Show Me My Opponent, 2020-21: Auburn

Auburn offense


Well, the last time I wrote a preview, the opposing team’s two best players were ruled out 30 minutes before tipoff, essentially rendering 90% of my offensive preview of said team entirely useless. I’m not mad online! I’ve never been mad online. Anyway, it seems pretty unlikely that —

(checks notes)

Ah, of course. Sharife Cooper, easily the most entertaining and interesting player Auburn has to offer, was in a walking boot on Tuesday for Auburn’s game against Florida and did not play. Predictably, Auburn was blown out when missing the one player on their roster that can take over a game. Cooper’s availability is very much up in the air for a variety of reasons: he’s only played 12 games; he’s almost certainly going to be a first-round pick (if not a lottery pick) in the next NBA Draft; Auburn isn’t going to be playing postseason basketball due to self-imposed sanctions; he has a legitimate ankle injury that needs healing.

All of which goes to say that I am essentially writing two previews here, the first of which is below.

If Sharife Cooper is available to play, the entire complexion of this game changes. Cooper is one of the greatest foul-drawing guards in modern college basketball history, gobbling up an astounding 8 drawn fouls per 40 minutes of play. This is because Cooper is also one of the more entertainingly fearless guards I have ever watched play in the SEC:

I mean, I legitimately cannot get enough of watching him play, which is why I would be really sad if he can’t go. Obviously, it would be massively beneficial for Tennessee if he doesn’t play. While Auburn is only 5-7 (5-6 in SEC play) in the games Cooper has played in, it hasn’t been Cooper’s fault. He’s single-handedly pushed Auburn to wins over Kentucky and Missouri while nearly toppling Alabama in his very first appearance. He has the highest Assist Rate in all of college basketball, meaning when he’s on the floor, 50.6% of all Auburn possessions end in a Cooper assist:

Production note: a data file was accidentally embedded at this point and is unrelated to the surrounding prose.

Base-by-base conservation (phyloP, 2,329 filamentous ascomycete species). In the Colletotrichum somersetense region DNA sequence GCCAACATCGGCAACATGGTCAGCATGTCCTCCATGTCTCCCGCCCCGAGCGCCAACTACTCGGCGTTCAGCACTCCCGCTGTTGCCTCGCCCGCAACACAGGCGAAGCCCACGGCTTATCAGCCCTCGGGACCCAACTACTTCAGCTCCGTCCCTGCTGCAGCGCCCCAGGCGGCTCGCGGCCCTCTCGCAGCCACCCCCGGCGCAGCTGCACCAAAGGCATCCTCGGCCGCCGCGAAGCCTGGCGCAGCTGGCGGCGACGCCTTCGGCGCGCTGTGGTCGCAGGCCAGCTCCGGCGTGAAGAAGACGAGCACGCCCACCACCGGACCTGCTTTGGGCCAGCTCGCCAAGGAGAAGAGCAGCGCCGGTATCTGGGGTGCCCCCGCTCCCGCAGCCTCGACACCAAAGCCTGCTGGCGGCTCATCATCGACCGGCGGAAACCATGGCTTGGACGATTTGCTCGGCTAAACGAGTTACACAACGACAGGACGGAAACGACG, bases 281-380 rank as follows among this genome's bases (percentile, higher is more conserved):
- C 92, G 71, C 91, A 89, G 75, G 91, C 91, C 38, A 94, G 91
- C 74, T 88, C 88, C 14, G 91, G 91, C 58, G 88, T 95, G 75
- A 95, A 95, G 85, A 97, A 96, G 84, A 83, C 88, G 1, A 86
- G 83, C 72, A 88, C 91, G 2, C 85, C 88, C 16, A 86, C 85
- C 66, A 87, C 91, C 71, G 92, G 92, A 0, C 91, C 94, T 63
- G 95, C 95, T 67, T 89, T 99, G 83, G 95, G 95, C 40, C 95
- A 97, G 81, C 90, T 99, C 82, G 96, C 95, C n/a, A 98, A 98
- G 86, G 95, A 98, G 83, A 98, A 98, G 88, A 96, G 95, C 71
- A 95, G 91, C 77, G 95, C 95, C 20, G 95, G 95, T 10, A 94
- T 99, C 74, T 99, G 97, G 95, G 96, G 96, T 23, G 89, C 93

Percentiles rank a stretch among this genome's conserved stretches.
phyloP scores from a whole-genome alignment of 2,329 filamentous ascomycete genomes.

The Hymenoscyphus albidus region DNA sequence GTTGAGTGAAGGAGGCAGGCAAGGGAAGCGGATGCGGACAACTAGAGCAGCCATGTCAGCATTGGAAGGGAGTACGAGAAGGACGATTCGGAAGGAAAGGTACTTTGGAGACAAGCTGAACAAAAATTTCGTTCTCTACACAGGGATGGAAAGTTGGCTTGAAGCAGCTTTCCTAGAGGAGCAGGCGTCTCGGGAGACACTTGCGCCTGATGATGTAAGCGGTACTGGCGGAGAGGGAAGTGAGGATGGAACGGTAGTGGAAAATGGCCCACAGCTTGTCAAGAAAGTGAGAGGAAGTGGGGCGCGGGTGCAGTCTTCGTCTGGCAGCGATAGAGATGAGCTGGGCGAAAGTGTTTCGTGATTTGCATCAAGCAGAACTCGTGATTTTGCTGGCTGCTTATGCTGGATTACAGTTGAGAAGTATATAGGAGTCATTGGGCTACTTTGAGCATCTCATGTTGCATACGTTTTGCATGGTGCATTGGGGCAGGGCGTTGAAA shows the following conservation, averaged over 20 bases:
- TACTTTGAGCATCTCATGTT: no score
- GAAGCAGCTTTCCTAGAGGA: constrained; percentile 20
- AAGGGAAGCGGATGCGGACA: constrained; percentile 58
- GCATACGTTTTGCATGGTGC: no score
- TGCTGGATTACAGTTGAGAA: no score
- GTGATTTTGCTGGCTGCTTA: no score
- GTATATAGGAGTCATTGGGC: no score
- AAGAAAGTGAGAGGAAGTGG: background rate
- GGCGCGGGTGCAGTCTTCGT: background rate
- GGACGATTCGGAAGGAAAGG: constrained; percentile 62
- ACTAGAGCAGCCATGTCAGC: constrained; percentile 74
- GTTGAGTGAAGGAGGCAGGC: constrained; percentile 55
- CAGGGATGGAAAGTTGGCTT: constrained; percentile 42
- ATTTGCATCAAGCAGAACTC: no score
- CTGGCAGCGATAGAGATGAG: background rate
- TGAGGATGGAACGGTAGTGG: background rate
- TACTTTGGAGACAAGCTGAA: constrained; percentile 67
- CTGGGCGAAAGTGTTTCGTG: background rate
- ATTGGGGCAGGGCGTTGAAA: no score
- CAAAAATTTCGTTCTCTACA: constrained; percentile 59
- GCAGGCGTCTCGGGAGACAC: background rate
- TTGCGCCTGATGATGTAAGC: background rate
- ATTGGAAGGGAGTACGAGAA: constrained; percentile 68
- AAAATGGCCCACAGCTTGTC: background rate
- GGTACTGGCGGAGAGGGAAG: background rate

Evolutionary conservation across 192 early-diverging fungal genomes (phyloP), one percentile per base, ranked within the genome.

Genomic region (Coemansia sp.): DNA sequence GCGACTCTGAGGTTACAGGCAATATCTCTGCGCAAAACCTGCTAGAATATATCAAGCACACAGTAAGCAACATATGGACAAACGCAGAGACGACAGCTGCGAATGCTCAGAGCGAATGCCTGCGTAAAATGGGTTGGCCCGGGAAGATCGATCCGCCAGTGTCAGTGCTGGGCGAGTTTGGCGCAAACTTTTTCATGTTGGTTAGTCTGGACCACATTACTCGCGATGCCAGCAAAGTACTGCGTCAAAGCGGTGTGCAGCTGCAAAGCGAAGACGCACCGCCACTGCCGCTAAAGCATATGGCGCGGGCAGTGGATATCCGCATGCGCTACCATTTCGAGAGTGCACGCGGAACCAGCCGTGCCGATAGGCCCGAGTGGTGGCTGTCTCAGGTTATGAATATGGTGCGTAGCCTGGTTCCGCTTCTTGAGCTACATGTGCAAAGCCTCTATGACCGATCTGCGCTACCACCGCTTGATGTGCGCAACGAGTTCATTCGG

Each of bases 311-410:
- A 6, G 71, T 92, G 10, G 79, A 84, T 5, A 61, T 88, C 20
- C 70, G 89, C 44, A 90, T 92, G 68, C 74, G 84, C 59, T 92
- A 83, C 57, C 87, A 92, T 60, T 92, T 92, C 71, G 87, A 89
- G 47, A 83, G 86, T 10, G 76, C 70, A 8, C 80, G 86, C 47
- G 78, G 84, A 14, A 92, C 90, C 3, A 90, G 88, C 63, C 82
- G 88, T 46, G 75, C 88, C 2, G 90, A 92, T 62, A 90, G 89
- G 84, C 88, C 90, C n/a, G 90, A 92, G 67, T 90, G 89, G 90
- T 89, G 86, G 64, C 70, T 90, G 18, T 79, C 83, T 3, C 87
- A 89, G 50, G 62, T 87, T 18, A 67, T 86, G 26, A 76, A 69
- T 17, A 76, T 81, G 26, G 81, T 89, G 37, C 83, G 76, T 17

He’s really something else. It takes a lot for me to say this about a player whose shooting numbers are pretty nasty. Cooper’s just 13-for-57 (22.8%) from three and Torvik has him as a sub-50% finisher at the rim (49.5%, so just barely). He’s not a terribly efficient shooter by any means. But my God, who could care when he has the ability to do things like this?

We need Sharife! We deserve Sharife! No other player on the Auburn roster comes even close to matching how important he is to the team. When Cooper is on the court, Auburn’s offense is posting a schedule and luck-adjusted 1.184 PPP, per Hoop-Explorer. That would be good enough for 9th best nationally at the moment. Without Cooper, that number falls a full 13.4 points to 1.05 PPP, which would come out as the 133rd best offense. I think it’s pretty obvious that Auburn needs Cooper like they need air.

That said, Jimmy Dykes called the Florida/Auburn game on Tuesday night and hinted pretty strongly that we’ve probably seen the last of Cooper in an Auburn uniform. I totally get it. Auburn, at most, has three games left to play and none of them are meaningful. Why show back up if you’re Sharife? Maybe, you know, just to be safe, he could take Saturday off. I mean, I’d be sad and all, but I think I’d get over it in 0.001 seconds or so.

But…probably no SHARIFE

So: If Sharife Cooper is not available to play, Auburn’s main scoring option will be Allen Flanigan, who you can see hitting a three in the GIF above. Flanigan isn’t anywhere near Cooper’s usage rate, but he’s the next guy up and is the second-best passer on the team as a 6’6” guard that can play 1 through 3 pretty well. Flanigan was an absolute mess against Florida on Tuesday – 6 points, 7 turnovers, 4 fouls – but I’m willing to forgive him. I would be very sad if my friend Sharife wasn’t there to help, too.